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From Antitrust Law Daily, August 22, 2018

Antitrust chief asked for views on NOPEC bill

By Jeffrey May, J.D.

The heads of the Senate and House Judiciary Committees have asked Makan Delrahim, Assistant Attorney General in charge of the Department of Justice Antitrust Division, for his views on proposed legislation that would make it easier for the Justice Department to sue members of oil-producing cartels for antitrust violations. In an August 20, 2018, letter to the antitrust chief, Judiciary Committee Chairman Chuck Grassley (R-Iowa) and House Judiciary Committee Chairmen Bob Goodlatte (R-Va.) contended that the Antitrust Division's support could help the passage of the No Oil Producing and Exporting Cartels Act (NOPEC).

The NOPEC bill would open up OPEC countries to federal antitrust enforcement by rendering the act of state and sovereign immunity doctrines inapplicable in government cartel cases. According to the senators, the Organization of Petroleum Exporting Countries (OPEC) controls 82 percent of the world’s proven oil reserves. OPEC and non-OPEC countries agreed in April 2018 to continue a deal they struck in 2016 limiting production, it was noted.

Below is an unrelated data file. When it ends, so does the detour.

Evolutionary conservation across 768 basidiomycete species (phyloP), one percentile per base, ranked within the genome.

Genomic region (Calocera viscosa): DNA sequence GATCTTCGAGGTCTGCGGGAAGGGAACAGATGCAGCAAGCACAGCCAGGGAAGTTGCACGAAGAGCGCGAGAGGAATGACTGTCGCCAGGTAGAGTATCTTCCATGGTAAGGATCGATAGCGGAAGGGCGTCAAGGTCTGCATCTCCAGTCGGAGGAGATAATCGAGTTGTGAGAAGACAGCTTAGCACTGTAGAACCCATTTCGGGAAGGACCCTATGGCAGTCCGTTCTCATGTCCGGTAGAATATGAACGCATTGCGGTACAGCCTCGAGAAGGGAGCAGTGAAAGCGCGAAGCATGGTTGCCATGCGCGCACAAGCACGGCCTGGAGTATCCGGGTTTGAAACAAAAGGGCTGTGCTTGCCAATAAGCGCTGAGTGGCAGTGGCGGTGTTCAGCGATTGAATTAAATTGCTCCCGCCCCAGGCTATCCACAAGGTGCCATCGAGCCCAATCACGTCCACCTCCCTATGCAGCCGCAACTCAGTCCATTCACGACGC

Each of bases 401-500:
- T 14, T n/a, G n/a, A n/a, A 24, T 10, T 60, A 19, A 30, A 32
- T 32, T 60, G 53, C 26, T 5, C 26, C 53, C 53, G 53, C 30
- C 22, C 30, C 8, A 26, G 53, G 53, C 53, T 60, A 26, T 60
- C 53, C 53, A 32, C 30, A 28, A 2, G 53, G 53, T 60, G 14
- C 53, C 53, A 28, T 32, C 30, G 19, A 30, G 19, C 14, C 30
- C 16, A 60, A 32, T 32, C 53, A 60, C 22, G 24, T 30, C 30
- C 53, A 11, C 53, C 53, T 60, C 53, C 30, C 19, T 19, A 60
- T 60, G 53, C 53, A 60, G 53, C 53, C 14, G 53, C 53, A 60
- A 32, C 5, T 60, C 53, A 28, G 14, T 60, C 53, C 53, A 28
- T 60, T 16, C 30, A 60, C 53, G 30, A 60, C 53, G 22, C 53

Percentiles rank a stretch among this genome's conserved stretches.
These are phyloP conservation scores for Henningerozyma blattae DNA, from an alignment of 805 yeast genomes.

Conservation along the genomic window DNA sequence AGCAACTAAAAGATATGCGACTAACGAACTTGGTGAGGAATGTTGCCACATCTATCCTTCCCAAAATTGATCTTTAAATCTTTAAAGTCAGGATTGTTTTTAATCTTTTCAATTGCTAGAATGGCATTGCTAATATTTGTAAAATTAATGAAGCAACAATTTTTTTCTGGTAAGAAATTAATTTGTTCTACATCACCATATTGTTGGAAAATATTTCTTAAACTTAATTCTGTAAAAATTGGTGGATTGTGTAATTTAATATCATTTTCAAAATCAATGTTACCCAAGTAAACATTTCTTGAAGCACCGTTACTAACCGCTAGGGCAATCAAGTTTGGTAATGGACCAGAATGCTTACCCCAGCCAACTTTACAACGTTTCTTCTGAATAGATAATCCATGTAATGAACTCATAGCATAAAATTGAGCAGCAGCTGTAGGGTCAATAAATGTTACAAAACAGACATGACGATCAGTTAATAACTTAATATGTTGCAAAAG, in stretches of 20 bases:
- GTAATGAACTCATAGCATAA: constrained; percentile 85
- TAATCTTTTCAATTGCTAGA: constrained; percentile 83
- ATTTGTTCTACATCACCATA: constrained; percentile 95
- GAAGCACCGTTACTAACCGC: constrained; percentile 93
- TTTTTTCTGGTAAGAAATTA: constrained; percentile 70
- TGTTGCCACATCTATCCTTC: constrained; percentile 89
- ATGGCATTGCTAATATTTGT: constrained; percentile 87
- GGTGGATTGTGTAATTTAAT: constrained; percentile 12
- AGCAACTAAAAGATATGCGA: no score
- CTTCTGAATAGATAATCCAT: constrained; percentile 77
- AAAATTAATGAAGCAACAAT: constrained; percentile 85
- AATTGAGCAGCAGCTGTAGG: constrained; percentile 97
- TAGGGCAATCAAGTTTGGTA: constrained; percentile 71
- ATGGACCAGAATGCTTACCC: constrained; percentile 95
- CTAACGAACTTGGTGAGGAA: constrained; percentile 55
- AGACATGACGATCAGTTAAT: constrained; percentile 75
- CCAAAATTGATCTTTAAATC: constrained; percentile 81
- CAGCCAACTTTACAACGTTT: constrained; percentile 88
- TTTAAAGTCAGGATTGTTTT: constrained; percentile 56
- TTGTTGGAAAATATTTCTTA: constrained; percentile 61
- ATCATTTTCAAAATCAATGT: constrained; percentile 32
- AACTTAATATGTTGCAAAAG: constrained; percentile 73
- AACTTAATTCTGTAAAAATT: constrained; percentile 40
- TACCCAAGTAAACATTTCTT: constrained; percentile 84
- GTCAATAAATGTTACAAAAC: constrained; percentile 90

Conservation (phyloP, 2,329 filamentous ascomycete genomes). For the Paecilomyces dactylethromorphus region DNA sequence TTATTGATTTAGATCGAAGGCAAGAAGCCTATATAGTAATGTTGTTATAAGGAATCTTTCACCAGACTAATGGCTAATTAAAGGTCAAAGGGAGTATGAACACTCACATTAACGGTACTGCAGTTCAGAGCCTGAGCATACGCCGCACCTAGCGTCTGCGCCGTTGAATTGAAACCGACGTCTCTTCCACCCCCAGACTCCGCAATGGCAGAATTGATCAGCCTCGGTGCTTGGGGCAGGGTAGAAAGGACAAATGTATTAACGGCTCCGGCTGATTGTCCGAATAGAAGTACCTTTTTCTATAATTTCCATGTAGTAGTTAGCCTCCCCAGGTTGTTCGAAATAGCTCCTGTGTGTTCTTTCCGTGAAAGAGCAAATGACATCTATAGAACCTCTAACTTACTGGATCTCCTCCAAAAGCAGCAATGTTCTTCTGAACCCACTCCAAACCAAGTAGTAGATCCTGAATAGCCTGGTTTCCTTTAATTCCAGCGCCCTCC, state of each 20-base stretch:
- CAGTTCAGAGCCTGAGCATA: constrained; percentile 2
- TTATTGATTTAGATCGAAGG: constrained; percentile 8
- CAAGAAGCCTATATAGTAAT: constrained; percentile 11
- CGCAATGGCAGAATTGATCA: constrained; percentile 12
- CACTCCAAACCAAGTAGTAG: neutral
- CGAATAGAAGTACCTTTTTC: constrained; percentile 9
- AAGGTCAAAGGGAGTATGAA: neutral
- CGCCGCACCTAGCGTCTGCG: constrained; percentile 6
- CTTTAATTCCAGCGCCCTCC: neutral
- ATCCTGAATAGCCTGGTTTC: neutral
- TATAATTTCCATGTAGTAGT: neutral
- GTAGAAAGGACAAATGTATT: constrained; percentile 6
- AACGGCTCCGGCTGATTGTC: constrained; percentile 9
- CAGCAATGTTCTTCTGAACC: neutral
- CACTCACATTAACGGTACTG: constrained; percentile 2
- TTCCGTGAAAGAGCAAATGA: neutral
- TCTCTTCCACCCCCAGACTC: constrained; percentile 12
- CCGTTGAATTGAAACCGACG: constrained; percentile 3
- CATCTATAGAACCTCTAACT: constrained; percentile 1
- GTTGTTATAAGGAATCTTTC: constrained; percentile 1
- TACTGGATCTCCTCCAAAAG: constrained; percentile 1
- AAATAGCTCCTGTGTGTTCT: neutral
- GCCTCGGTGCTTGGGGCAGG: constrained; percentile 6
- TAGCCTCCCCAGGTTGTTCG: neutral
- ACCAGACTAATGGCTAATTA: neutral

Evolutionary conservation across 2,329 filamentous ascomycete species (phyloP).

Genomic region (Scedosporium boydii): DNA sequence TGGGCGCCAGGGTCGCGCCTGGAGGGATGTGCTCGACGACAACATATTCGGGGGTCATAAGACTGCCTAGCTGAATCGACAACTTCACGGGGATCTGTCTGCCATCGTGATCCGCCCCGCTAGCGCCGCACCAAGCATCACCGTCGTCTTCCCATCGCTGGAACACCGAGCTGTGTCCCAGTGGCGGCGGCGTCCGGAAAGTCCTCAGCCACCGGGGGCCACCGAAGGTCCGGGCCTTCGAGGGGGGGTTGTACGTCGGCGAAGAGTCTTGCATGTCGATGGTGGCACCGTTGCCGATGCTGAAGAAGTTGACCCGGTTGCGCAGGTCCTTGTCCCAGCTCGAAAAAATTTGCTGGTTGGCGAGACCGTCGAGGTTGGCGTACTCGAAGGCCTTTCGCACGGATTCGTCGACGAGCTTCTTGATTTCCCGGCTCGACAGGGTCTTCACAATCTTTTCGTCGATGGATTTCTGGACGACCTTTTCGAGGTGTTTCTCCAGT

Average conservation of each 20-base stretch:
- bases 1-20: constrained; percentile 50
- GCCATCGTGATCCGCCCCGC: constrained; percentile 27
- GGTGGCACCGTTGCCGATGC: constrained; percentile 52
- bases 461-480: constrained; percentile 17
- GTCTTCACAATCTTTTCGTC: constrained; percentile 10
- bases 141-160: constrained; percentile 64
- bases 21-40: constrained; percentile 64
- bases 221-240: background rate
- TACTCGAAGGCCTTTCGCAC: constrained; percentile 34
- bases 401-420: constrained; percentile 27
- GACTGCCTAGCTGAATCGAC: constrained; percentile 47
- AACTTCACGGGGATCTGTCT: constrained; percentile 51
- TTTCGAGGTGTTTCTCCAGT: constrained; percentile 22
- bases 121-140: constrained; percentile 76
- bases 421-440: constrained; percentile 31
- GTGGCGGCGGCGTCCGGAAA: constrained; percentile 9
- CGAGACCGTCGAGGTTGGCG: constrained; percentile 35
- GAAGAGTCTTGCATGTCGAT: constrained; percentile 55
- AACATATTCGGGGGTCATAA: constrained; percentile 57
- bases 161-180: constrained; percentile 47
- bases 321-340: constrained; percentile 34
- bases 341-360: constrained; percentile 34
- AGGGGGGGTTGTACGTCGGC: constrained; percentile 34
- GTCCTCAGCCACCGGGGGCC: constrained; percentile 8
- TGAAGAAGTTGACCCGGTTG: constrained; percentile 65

The proposal has strong bipartisan and bicameral support, according to the senators. The House Judiciary Committee approved NOPEC (H.R. 5904) in June. The Senate bill (S. 3214) was introduced in July.

Similar legislation has been introduced in Congress over the last two decades. The House passed a version in 2007.

There is speculation that this time the measure could pass both houses and be signed by the President. The senators pointed out that President Trump has tweeted about his frustrations over the OPEC cartel and that Delrahim has suggested that cartel members should not be treated differently based solely on their connection to a national government. However, concerns have been raised that such legislation could have political and foreign relations ramifications.

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